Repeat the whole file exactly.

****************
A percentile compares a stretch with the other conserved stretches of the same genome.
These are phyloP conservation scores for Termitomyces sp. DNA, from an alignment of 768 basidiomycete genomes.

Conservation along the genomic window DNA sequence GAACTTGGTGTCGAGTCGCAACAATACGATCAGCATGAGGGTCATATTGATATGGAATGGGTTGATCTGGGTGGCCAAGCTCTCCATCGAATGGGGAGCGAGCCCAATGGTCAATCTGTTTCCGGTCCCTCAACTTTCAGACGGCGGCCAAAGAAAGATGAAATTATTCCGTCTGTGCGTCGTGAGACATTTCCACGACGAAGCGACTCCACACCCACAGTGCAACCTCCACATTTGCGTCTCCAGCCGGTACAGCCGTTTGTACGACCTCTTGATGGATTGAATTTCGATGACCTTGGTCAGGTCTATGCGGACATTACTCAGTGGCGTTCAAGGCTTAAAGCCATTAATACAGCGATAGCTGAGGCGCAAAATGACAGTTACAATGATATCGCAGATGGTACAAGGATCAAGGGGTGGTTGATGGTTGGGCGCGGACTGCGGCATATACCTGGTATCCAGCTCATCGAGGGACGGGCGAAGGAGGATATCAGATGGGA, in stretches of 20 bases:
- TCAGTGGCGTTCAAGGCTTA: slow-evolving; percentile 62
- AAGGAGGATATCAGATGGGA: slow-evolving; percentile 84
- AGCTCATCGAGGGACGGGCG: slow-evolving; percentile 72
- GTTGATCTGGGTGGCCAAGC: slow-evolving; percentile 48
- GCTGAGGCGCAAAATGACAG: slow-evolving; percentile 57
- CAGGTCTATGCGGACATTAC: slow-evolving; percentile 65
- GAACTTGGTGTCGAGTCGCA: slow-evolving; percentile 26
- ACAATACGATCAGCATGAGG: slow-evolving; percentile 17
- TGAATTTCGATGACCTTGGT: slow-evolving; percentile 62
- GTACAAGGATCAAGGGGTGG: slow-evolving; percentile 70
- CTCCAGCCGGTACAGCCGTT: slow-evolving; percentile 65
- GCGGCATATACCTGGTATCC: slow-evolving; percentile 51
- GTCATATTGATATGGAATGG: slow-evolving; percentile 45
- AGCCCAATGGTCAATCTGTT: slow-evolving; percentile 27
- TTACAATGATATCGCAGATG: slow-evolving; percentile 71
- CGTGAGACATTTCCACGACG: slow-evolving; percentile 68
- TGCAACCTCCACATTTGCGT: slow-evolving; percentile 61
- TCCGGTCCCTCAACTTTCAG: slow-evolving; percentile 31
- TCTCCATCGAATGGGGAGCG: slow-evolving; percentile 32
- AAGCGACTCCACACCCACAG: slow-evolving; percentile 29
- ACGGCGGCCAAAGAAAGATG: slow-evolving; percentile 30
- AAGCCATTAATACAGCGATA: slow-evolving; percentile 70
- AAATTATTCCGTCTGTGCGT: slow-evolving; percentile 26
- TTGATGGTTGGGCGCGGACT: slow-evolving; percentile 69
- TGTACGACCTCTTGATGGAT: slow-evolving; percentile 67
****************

A percentile compares a stretch with the other conserved stretches of the same genome.
These are phyloP conservation scores for Termitomyces sp. DNA, from an alignment of 768 basidiomycete genomes.

Conservation along the genomic window DNA sequence GAACTTGGTGTCGAGTCGCAACAATACGATCAGCATGAGGGTCATATTGATATGGAATGGGTTGATCTGGGTGGCCAAGCTCTCCATCGAATGGGGAGCGAGCCCAATGGTCAATCTGTTTCCGGTCCCTCAACTTTCAGACGGCGGCCAAAGAAAGATGAAATTATTCCGTCTGTGCGTCGTGAGACATTTCCACGACGAAGCGACTCCACACCCACAGTGCAACCTCCACATTTGCGTCTCCAGCCGGTACAGCCGTTTGTACGACCTCTTGATGGATTGAATTTCGATGACCTTGGTCAGGTCTATGCGGACATTACTCAGTGGCGTTCAAGGCTTAAAGCCATTAATACAGCGATAGCTGAGGCGCAAAATGACAGTTACAATGATATCGCAGATGGTACAAGGATCAAGGGGTGGTTGATGGTTGGGCGCGGACTGCGGCATATACCTGGTATCCAGCTCATCGAGGGACGGGCGAAGGAGGATATCAGATGGGA, in stretches of 20 bases:
- TCAGTGGCGTTCAAGGCTTA: slow-evolving; percentile 62
- AAGGAGGATATCAGATGGGA: slow-evolving; percentile 84
- AGCTCATCGAGGGACGGGCG: slow-evolving; percentile 72
- GTTGATCTGGGTGGCCAAGC: slow-evolving; percentile 48
- GCTGAGGCGCAAAATGACAG: slow-evolving; percentile 57
- CAGGTCTATGCGGACATTAC: slow-evolving; percentile 65
- GAACTTGGTGTCGAGTCGCA: slow-evolving; percentile 26
- ACAATACGATCAGCATGAGG: slow-evolving; percentile 17
- TGAATTTCGATGACCTTGGT: slow-evolving; percentile 62
- GTACAAGGATCAAGGGGTGG: slow-evolving; percentile 70
- CTCCAGCCGGTACAGCCGTT: slow-evolving; percentile 65
- GCGGCATATACCTGGTATCC: slow-evolving; percentile 51
- GTCATATTGATATGGAATGG: slow-evolving; percentile 45
- AGCCCAATGGTCAATCTGTT: slow-evolving; percentile 27
- TTACAATGATATCGCAGATG: slow-evolving; percentile 71
- CGTGAGACATTTCCACGACG: slow-evolving; percentile 68
- TGCAACCTCCACATTTGCGT: slow-evolving; percentile 61
- TCCGGTCCCTCAACTTTCAG: slow-evolving; percentile 31
- TCTCCATCGAATGGGGAGCG: slow-evolving; percentile 32
- AAGCGACTCCACACCCACAG: slow-evolving; percentile 29
- ACGGCGGCCAAAGAAAGATG: slow-evolving; percentile 30
- AAGCCATTAATACAGCGATA: slow-evolving; percentile 70
- AAATTATTCCGTCTGTGCGT: slow-evolving; percentile 26
- TTGATGGTTGGGCGCGGACT: slow-evolving; percentile 69
- TGTACGACCTCTTGATGGAT: slow-evolving; percentile 67